Specialty medications call for specialized cost-control strategies

Of all the levers to pull in controlling health care costs, where does managing specialty medications fall as a priority for most employers? Considering these numbers and their impact on trend, it shouldn’t be very far down the list:

  • Specialty medications are soon expected to account for 50% of pharmacy spend,1 despite only 1%–2% of the population using them.2
  • They result in a $79,000 average annual cost for treatment with one specialty medication.3
  • They drive more than a quarter of UnitedHealthcare’s cost trend with National Accounts.4

3 key takeaways for managing specialty medications

  1. Combining pharmacy benefits with medical plans is a key component in improving outcomes and containing costs.
  2. Integrated medical and pharmacy benefits can realize incremental medical savings of up to $25 per member per month.
  3. Site of care is another key element of the cost-control strategy for specialty medications that require administration by a health care professional.

While daunting for many employers that have employee populations with specialty pharmacy needs — now or in the future — these areas of focus by insurers and pharmacy benefit managers (PBM) are designed to help employers better manage trend:

  1. Integration between medical and pharmacy benefits.
  2. Site of care initiatives to ensure employees receive care in the most cost-effective and convenient locations.
  3. Additional innovative techniques designed to lower costs and improve outcomes.

Integrating medical and pharmacy benefits

Since 53% of specialty medications on average fall under the pharmacy benefit and 47% fall under the medical benefit 5 — with the expectation based on the drug development pipeline that this ratio will continue — integration across both benefits becomes a priority.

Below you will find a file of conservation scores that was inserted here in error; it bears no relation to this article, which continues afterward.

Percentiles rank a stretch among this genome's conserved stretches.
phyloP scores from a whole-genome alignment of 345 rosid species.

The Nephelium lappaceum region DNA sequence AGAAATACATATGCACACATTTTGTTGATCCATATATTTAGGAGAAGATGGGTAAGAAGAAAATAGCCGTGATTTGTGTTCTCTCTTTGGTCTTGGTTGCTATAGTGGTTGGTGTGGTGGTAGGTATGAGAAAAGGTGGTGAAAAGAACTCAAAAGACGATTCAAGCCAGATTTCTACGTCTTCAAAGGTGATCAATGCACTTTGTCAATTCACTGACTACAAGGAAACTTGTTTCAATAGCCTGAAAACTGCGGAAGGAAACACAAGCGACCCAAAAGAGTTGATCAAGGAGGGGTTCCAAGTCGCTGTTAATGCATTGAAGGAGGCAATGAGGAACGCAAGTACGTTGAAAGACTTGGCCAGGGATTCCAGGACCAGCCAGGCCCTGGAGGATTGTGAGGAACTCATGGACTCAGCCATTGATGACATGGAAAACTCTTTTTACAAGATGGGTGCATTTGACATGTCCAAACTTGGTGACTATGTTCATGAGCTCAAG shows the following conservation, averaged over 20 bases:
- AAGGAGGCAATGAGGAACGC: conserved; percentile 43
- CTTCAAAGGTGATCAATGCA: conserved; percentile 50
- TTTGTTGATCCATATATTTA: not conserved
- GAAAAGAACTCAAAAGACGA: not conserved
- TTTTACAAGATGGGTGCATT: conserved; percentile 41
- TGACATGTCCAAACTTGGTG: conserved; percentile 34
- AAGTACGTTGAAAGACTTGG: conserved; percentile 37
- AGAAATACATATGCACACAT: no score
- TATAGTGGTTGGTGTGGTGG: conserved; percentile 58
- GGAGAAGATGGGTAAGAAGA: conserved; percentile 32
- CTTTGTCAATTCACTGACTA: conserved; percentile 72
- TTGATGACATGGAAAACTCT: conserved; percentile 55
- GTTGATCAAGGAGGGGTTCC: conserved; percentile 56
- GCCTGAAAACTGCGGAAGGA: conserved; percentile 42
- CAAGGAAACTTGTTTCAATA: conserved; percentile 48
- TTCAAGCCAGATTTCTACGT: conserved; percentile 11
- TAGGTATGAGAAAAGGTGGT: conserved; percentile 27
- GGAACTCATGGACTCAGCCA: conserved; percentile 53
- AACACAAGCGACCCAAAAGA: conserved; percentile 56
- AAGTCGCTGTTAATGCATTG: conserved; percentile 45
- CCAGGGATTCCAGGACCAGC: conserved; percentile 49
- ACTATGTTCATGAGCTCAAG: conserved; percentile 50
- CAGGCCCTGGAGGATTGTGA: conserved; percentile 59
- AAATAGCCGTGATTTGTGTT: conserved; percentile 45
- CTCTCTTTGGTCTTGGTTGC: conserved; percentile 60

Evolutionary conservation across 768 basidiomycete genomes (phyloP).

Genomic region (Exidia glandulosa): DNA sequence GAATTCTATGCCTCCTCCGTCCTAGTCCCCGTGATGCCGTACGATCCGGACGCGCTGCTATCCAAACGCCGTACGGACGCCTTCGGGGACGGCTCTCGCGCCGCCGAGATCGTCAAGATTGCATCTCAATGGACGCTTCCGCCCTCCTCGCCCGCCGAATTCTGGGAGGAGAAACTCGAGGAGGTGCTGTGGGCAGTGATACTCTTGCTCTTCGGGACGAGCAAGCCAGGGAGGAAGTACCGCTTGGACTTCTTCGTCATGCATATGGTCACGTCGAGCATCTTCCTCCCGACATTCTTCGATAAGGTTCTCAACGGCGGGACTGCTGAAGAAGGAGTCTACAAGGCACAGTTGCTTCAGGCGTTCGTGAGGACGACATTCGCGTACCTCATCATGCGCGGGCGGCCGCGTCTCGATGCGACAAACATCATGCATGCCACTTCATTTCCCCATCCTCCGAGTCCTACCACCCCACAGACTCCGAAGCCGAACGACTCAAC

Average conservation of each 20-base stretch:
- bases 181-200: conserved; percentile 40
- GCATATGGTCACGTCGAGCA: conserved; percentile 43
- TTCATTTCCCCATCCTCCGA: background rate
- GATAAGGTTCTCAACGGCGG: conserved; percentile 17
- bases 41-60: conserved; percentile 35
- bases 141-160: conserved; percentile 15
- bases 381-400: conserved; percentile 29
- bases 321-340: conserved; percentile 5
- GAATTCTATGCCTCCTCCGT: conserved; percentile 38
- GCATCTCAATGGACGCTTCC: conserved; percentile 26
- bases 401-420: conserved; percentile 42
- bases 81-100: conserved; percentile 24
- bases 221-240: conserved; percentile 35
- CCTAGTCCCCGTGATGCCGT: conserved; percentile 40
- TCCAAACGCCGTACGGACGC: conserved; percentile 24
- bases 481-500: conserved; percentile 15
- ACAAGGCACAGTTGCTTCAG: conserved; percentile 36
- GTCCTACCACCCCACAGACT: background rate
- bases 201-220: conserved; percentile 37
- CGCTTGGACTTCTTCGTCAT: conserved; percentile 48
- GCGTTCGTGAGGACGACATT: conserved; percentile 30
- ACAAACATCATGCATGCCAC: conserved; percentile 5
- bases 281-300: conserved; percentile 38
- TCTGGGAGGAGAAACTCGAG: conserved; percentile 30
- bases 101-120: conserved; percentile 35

"It’s very difficult to develop a strategy if you don't have a full picture of spend across both the pharmacy and medical benefits, especially considering treatment options for many top categories of drugs fall under both," says Paul Kiser, Senior Vice President of Client Relationships for OptumRx Commercial Markets.

UnitedHealthcare research shows that combining pharmacy benefits with medical plans is central to improving outcomes and containing costs. An integrated view helps employees make informed choices and allows the insurer and PBM to better engage with physicians to close gaps in care and provide patients with holistic support. In fact, integrated pharmacy solutions can realize incremental medical savings of up to $25 per member per month,6 11% lower emergency room costs and 15% lower inpatient costs.7

Location, location, location: Site of care matters

Site of care is another key element of the cost-control strategy for specialty medications that require administration and monitoring by a health care professional. It’s important for an insurer and PBM to guide patients to the most appropriate site of care for administration of these medications. For some patients, their first treatment occurs in an outpatient hospital setting, but they may not need that type of administration setting going forward.